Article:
In case you’re confused about the modern state of security, let me give you a short lesson.
Your network is pictured to the left. When I first started working on networks in the USAF we were just starting to build well designed DMZs, sort of a gate system for the modern network. “Firewalls” (a term I’m coming to dislike immensely), guard routers, VPN concentrators, and other systems were designed to keep your network from being “penetrated.” Standing at the front gate you’ll find a few folks wearing armor and carrying swords, responsible for letting only the right people inside the walls — policies, and perhaps even an IDS or two.
The world lived with castles for a long time — thousands of years, to be precise. In fact, the pride of the Roman Legion really wasn’t the short sword and battle formation, it was their ability to work in concrete. Certainly they had swords, but they could also build roads and walls, as evidenced by the Roman style fortifications dotting the entire world.
But we don’t live inside concrete walls any longer. Instead, our armies today move on small and large vehicles, defending territory through measure and countermeasure. They gather intelligence, and they fake their opponents out (ever heard of razzle dazzle paint jobs, or Operation Mincemeat?). What’s the difference between the Romans armies and ours? The cannon.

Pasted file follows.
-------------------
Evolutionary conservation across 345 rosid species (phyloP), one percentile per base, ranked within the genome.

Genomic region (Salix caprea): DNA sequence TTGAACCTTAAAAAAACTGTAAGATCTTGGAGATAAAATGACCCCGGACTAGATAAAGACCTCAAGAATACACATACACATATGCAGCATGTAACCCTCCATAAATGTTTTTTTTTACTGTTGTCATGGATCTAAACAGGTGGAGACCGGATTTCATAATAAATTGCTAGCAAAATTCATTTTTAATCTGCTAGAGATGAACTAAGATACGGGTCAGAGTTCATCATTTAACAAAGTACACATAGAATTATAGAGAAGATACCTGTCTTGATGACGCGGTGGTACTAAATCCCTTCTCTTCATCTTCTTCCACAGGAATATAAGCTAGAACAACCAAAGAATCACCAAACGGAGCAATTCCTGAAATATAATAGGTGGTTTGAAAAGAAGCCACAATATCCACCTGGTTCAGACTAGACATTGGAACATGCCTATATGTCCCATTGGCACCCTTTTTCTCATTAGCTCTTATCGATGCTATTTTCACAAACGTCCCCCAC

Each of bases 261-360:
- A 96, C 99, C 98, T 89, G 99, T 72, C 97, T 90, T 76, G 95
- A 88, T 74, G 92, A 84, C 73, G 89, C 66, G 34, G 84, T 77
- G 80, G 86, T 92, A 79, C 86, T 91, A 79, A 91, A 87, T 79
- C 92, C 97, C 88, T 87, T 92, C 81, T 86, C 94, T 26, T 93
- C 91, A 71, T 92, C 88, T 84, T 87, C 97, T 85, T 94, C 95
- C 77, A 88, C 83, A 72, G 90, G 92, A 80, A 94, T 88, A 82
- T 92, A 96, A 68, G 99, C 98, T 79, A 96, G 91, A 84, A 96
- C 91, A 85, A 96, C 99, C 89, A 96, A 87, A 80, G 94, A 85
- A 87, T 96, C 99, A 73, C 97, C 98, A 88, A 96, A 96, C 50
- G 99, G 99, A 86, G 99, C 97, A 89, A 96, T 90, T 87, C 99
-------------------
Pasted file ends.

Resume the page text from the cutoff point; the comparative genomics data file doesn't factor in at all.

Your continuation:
Long before they were made popular in modern pirate movies, they made castles pretty unpopular. For some time, of course, there was a competition between the wall builder and the cannon maker. Build the wall high, and the cannon would be pointed skyward, lobbing missiles over the top (in the form of a mortar). Build your walls thick, and the cannon would be built to launch a heavier ball, and more accurate to hit the same spot regularly. Right now we’re in that phase between the two, when armies battle as set pieces moved around the field, arranged like the movable human walls of the First World War.
But, in the end, walls are no defense against cannons. So what do we need to do? The defensive forces of your network need to become more like a modern army.
First, you need to enlist the average user. I know this is hard, particularly when there are so many new attacks, and so many good social engineers out there. We live in condition white, and we need to live in condition yellow.
Second, we need to start thinking in terms of gathering information and reacting in near real time, rather than in terms of gateways and portals. And we need to go beyond packet traces. We need to think in terms of the OODA loop, to think about what we can measure, where we can measure it, what normal looks like, and what an attack looks like. For instance, DNS data is a really good source of incoming attacks or infected machines. There are now products out there that perform near real time analytics of database accesses to stop injection attacks, and warn an administrator of irregular accesses. We need to stop arguing against BYOD, and start arguing for real security that doesn’t depend on building a wall between the network and the world. We need to understand the real difference between cover and concealment, and stop saying things like “security by obscurity doesn’t work.” Concealment isn’t cover, but it’s also not useless.
And we need to start doing these things now.
Our walls have failed. It’s time to build new security systems that are nimble, go to where the problem is, and work they way our users work.